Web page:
The two Stonechat have been seen sporadically throughout the month down in their favoured thistle patch between the Walton Well Rd and Aristotle Lane entrances. There have been some Siskin reports during the month with large numbers reported up at the lake at the north end of the Waterside development. 

So onto February, which is traditionally a very quiet month when most of the winter species have already been seen but it's still too early for migrants. Still, you never know what might turn up and it only takes one left-field bird to make things exciting!


2023 End of Year Review

It's time once again for the fashionably late end of year review for Port Meadow. And what a year it's been! The year list total has been absolutely smashed with a stonking 148 birds. Truly remarkable!

January is traditionally a fairly quiet month of gulling and catching up on winter residents but this year things started with a bang with a drake American Wigeon - a pretty rare county bird with only a handful of county records. Sadly the bird was only seen on the patch one evening by a single observer but it later relocated to Otmoor where it stayed quite a while.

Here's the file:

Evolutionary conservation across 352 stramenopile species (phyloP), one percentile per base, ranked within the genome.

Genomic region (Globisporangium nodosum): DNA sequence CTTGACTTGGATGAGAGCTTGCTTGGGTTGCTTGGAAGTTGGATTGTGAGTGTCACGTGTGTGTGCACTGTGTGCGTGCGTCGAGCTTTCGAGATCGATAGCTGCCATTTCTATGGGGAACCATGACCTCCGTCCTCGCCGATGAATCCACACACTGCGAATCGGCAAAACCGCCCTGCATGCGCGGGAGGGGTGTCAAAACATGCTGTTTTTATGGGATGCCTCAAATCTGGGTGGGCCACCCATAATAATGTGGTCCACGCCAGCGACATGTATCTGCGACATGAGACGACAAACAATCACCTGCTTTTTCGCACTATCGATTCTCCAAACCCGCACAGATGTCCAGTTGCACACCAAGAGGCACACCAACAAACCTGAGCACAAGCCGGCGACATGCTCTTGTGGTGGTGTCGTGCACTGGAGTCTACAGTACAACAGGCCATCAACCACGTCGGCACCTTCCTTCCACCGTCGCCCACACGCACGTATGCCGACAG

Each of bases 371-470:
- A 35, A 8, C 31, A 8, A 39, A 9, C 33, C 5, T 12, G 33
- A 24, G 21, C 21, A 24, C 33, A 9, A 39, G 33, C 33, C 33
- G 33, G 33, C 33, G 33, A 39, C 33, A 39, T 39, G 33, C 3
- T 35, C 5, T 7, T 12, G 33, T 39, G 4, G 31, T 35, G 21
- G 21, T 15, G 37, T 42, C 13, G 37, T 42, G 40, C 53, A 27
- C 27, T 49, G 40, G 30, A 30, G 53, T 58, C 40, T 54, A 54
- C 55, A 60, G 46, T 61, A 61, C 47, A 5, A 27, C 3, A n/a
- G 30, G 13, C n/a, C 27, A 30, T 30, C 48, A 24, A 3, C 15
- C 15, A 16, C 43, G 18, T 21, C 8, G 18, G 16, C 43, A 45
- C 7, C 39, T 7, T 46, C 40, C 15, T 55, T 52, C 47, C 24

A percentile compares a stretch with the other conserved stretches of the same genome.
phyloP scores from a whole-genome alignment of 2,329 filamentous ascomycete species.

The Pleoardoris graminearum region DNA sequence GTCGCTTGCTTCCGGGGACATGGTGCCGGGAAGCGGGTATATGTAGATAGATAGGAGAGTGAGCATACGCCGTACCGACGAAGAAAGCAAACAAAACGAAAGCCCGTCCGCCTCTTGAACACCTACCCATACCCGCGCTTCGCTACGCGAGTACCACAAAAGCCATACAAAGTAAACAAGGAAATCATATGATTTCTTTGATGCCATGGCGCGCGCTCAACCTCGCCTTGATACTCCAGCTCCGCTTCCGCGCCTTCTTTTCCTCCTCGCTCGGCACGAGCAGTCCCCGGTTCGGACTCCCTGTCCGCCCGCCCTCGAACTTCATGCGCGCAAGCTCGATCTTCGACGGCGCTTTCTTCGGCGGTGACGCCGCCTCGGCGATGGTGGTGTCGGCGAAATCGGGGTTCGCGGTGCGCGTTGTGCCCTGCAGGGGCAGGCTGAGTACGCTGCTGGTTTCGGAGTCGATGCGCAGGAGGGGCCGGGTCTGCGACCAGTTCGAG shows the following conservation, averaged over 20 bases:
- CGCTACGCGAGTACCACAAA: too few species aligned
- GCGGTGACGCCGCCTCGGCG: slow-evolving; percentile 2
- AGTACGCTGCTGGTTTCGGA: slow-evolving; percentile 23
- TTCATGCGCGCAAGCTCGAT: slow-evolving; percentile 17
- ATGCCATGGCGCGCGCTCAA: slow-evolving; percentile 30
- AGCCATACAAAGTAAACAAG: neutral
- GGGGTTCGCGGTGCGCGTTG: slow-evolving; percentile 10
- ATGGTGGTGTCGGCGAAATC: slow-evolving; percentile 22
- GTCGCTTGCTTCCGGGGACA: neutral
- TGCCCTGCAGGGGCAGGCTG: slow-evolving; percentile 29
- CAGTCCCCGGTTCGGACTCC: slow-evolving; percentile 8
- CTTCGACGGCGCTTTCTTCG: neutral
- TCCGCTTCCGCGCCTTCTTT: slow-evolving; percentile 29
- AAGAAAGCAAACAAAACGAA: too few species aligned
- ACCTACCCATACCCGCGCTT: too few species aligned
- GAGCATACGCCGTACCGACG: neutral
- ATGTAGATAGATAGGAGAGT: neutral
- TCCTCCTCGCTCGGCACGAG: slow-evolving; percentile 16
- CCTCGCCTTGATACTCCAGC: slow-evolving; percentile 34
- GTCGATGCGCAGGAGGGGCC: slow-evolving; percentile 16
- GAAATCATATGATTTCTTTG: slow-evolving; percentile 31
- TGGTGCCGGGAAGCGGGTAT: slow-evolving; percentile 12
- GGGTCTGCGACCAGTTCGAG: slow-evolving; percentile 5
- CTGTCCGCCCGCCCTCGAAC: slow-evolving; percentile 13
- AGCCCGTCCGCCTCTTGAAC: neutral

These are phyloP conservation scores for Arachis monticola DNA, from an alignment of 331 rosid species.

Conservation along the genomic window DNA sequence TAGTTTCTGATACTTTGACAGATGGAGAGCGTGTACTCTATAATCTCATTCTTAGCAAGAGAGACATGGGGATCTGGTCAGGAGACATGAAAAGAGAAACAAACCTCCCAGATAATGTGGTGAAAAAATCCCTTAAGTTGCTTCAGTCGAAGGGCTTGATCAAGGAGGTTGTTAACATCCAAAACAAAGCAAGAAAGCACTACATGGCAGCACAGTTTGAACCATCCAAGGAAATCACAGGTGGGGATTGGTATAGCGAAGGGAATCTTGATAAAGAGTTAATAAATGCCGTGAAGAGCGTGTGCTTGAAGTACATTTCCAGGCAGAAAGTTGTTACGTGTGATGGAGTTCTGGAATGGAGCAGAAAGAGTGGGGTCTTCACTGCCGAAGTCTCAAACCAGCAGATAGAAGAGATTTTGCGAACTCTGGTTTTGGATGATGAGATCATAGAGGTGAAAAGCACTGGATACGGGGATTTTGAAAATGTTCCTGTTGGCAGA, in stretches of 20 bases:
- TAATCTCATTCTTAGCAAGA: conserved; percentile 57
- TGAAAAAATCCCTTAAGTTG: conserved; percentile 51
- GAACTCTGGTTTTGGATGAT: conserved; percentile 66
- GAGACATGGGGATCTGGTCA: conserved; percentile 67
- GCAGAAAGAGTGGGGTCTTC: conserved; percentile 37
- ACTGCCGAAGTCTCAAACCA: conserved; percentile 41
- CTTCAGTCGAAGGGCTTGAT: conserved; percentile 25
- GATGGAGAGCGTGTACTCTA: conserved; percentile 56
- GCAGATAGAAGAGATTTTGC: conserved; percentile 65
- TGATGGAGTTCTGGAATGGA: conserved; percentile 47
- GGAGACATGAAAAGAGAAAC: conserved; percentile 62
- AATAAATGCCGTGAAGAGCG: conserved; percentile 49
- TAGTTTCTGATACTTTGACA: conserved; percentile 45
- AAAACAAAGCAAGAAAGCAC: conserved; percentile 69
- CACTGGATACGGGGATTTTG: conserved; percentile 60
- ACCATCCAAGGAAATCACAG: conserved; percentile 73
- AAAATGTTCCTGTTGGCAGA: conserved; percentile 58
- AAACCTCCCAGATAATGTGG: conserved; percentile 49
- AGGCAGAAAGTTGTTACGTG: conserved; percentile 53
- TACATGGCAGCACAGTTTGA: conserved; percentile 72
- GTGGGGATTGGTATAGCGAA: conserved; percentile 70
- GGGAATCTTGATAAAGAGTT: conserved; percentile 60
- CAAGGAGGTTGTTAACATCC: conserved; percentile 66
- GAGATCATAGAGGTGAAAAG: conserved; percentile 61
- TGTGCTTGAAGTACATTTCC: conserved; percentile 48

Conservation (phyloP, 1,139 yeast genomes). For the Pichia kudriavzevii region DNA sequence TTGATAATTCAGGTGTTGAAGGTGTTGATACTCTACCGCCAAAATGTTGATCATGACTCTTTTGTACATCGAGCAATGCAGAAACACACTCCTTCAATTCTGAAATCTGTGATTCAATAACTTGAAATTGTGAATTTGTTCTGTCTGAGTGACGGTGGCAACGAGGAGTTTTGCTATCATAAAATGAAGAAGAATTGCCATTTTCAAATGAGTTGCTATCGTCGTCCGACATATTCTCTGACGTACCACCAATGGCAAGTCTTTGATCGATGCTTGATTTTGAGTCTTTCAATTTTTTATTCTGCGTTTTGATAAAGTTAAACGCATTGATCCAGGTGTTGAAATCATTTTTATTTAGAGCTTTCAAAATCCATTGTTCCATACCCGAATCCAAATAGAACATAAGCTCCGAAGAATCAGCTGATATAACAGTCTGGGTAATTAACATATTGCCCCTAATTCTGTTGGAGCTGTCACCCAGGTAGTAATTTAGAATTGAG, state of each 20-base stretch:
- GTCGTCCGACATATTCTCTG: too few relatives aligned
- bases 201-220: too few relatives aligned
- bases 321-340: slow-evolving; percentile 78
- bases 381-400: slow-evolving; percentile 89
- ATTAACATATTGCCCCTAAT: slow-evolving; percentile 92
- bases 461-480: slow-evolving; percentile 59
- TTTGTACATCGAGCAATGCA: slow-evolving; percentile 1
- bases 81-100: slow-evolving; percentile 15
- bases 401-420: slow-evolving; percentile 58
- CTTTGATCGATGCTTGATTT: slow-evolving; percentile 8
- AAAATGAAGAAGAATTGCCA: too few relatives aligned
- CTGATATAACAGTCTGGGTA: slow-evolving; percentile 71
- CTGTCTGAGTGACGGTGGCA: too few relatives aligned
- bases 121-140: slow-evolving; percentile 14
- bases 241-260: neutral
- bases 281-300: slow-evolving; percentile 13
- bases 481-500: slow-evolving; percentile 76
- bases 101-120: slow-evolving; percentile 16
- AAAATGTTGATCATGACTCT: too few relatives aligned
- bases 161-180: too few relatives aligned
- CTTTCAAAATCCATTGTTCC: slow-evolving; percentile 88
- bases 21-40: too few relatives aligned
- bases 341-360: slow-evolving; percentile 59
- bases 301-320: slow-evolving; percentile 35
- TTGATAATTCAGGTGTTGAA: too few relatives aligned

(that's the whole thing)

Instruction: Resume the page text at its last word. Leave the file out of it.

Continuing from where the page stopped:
The drake American Wigeon courtesy of Thomas Miller

Apart from this star bird it was the usual Caspian Gulls with an adult Mediterranean Gull as an early season bonus. There were also a couple of White-fronted Geese which appeared to be genuine (though it's always hard to tell).

February, which is usually a quiet month, held a surprise Avocet for one morning on the floods. There were also more Caspian Gulls on the floods and up to two Siberian Chiffchaff hanging out by Burgess Field gate.

The Avocet, courtesy of Matthew Lloyd

Siberian Chiffchaff courtesy of Matthew Lloyd

More unusually, there was a single brief visit of a Willow Tit passing through the gardens near Kingston Road.

March is when things start to kick off with the first returning waders. In addition to this there was some really good gulling this month with loads of Caspian Gulls and several Mediterranean Gulls as well, mostly adults with one 2w bird one evening.

1w Caspian Gull courtesy of Thomas Miller

Two adult Med Gulls courtesy of Steve Lavington